by Lola E. Peters
The first clue was the full parking lot at Northwest African American Museum (NAAM). The opening reception for the Everyday Black exhibit was scheduled to begin at 6:00pm, and it was 5:55pm. One of the few bonuses of being physically challenged is the parking placard that usually enables me to find an open Handicap-signed spot. Otherwise, there was not an empty parking place anywhere in the close lot. By the time I reached the front door, there was a line. Once in the museum, I found at least 50 people had already entered ahead of me. The crowd was a mixture of race, gender, and age. People brought their children: babes in strollers, elementary school age, pre-teens, and teenagers. This was a family event, a community event, an all-of-us event.
Everyday Black, in NAAM’s Northwest Gallery, is a display of portraits by two, local, Black photographers: Zorn Taylor and Jessica Rycheal. The Northwest Gallery has two sections partitioned by a floor-to-ceiling, walk-around wall. Because it was closest to the entrance, I began by viewing the south section where the majority of Zorn Taylor’s photography was hung.
The distinctive characteristic in his collection is that the subjects are seldom looking at the camera or smiling. Most of them face the camera with eyes closed or are in profile with eyes focused elsewhere. I found the black-and-white image of Tracy Rector the most striking. Dressed completely in black, her body is centered in the frame and turned toward the camera while her face is in profile, facing left. Her right arm is elevated perpendicular to the right side of her body. Long black feathery strands dangle from her cloak along the full length of her arm. The right angles in the image exude Ms. Rector’s power while the feathers and her clothing evoke her indigenous grounding. It is a dancer’s pose.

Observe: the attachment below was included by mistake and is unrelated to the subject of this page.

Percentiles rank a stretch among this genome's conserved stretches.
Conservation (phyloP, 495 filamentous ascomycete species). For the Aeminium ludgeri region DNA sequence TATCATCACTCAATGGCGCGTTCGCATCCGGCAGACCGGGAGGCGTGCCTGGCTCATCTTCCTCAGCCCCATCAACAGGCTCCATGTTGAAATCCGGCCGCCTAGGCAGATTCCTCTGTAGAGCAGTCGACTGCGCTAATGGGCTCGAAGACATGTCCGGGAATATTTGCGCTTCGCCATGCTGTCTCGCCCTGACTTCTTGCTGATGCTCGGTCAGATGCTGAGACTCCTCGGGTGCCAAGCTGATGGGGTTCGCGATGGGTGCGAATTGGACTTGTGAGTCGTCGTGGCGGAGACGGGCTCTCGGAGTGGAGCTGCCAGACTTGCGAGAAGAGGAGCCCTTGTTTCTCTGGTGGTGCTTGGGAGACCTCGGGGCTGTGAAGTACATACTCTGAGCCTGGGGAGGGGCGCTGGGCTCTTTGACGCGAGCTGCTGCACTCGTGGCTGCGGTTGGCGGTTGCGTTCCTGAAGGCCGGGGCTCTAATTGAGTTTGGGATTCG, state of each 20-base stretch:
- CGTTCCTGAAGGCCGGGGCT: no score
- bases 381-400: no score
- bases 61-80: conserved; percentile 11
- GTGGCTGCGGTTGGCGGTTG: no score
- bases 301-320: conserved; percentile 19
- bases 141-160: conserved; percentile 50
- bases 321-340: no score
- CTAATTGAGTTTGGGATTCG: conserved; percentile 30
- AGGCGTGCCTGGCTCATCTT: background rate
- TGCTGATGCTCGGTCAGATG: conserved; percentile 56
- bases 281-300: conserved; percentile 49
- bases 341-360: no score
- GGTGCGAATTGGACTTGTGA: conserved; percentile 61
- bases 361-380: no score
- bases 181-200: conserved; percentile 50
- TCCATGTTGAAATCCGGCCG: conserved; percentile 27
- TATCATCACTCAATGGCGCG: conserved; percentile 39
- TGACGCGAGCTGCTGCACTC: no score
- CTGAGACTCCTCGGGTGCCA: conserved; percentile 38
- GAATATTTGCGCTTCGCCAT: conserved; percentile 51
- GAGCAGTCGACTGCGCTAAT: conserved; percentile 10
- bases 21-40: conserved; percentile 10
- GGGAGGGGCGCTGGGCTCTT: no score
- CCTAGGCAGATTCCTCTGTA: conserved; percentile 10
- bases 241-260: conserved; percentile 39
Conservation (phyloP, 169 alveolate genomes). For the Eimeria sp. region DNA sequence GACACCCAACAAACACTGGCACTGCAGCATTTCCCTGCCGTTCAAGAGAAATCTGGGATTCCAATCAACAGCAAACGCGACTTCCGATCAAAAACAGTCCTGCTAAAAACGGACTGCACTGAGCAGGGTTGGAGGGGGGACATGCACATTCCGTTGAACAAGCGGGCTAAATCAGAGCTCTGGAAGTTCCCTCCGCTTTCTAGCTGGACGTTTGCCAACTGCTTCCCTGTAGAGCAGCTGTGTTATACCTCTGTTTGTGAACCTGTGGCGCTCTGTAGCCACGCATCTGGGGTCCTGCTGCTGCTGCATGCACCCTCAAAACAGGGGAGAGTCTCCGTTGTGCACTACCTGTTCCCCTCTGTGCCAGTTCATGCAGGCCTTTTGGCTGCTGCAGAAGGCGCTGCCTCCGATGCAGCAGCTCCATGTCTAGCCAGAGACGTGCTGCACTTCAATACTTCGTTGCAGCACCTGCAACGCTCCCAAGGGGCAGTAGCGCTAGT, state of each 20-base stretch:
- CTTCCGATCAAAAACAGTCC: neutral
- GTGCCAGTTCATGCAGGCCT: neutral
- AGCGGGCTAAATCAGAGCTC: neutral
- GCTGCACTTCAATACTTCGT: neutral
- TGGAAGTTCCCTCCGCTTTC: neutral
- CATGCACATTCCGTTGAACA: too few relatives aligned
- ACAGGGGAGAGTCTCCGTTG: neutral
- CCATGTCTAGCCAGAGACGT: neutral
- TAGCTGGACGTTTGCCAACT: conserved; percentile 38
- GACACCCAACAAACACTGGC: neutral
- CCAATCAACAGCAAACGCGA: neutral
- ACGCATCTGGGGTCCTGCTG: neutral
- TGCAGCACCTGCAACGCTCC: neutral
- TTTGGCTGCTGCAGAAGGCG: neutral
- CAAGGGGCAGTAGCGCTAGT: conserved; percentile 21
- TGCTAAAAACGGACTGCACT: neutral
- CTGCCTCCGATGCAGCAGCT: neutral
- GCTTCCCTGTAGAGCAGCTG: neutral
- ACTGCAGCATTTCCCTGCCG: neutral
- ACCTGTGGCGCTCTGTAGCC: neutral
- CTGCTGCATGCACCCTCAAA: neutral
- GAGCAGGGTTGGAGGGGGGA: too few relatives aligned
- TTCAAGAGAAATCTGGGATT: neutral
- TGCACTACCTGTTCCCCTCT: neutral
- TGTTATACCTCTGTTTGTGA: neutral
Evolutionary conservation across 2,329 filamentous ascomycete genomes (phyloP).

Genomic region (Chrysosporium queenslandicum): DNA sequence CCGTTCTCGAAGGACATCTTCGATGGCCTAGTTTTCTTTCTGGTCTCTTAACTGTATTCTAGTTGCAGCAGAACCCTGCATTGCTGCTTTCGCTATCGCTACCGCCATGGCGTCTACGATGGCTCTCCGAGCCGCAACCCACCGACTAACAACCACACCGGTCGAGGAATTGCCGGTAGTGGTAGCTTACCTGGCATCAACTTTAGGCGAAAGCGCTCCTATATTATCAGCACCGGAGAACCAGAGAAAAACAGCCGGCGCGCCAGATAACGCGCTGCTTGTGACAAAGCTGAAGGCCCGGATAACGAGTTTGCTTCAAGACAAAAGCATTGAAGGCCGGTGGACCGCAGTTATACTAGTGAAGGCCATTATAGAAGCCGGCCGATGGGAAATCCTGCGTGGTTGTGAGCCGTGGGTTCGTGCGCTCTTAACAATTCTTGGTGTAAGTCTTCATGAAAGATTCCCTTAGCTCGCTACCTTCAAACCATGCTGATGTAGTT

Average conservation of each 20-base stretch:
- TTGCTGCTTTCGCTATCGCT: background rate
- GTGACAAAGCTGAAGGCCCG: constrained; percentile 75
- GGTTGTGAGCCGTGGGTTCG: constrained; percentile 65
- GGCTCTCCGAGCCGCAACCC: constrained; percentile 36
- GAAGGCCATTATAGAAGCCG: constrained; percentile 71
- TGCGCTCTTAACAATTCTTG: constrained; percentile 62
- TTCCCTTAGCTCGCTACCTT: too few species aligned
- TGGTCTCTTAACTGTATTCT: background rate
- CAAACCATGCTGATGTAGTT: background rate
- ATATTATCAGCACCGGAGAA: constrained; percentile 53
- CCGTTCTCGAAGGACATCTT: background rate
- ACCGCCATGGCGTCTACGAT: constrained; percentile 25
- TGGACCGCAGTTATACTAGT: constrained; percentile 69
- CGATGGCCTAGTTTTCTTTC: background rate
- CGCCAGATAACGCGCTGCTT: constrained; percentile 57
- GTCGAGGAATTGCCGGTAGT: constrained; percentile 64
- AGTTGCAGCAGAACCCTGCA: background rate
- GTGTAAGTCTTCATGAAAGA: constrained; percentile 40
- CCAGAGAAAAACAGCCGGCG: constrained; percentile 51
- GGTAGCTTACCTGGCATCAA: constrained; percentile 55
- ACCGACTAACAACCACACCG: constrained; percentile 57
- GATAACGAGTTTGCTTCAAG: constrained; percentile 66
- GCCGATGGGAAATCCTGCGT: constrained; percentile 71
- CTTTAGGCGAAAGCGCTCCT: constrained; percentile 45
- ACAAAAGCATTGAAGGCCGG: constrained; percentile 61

The image of dancer David Rue is titled (not your Michelangelo’s) David. He faces the camera, head held high, eyes seeming almost, but not quite, closed. The black-and-white image places him, head, neck, bare shoulders and chest, slightly right of center. The very dark shadow his head casts across his neck conjures a sense of solidity, immutability. His curly, high top, haircut and the rich, smooth fullness of his lips underscore the portrait’s title.
In the north section of the Northwest Gallery, Jessica Rycheal’s images are a contrast to Taylor’s. With few exceptions, her subjects face the camera straight on, and most are laughing or smiling. Many are shown from head to toe and in outdoor contexts. More of her images are in color.
One image, unlike most of her others, is very dramatically composed. The context of the photograph is a red brick wall. To the left, vertically centered, is a dark green sashed window with vertical blinds visible behind it. At the center of the photograph is an industrial doorway set into the brick. The doorway is divided into three sections with a broad topper that spans all three. The bricks immediately surrounding the doorway have been painted a now-faded white. Negative signs are posted on the doorway with messages like “No Parking,” “Do Not Block” and “Warning”. At the bottom of the photograph a Black woman wearing white, crop-length pants, red top, black jacket, sunglasses, and beige pumps lies prone on the sidewalk in front of the doorway. Her head, toward the left of the doorway, rests on an old-style brown valise. Her right arm is bent at the elbow so that the back of her wrist sits on the valise. Her right knee, closest to the camera, is bent skyward so that her right foot sits adjacent to the left knee. The photograph is titled, Unbothered.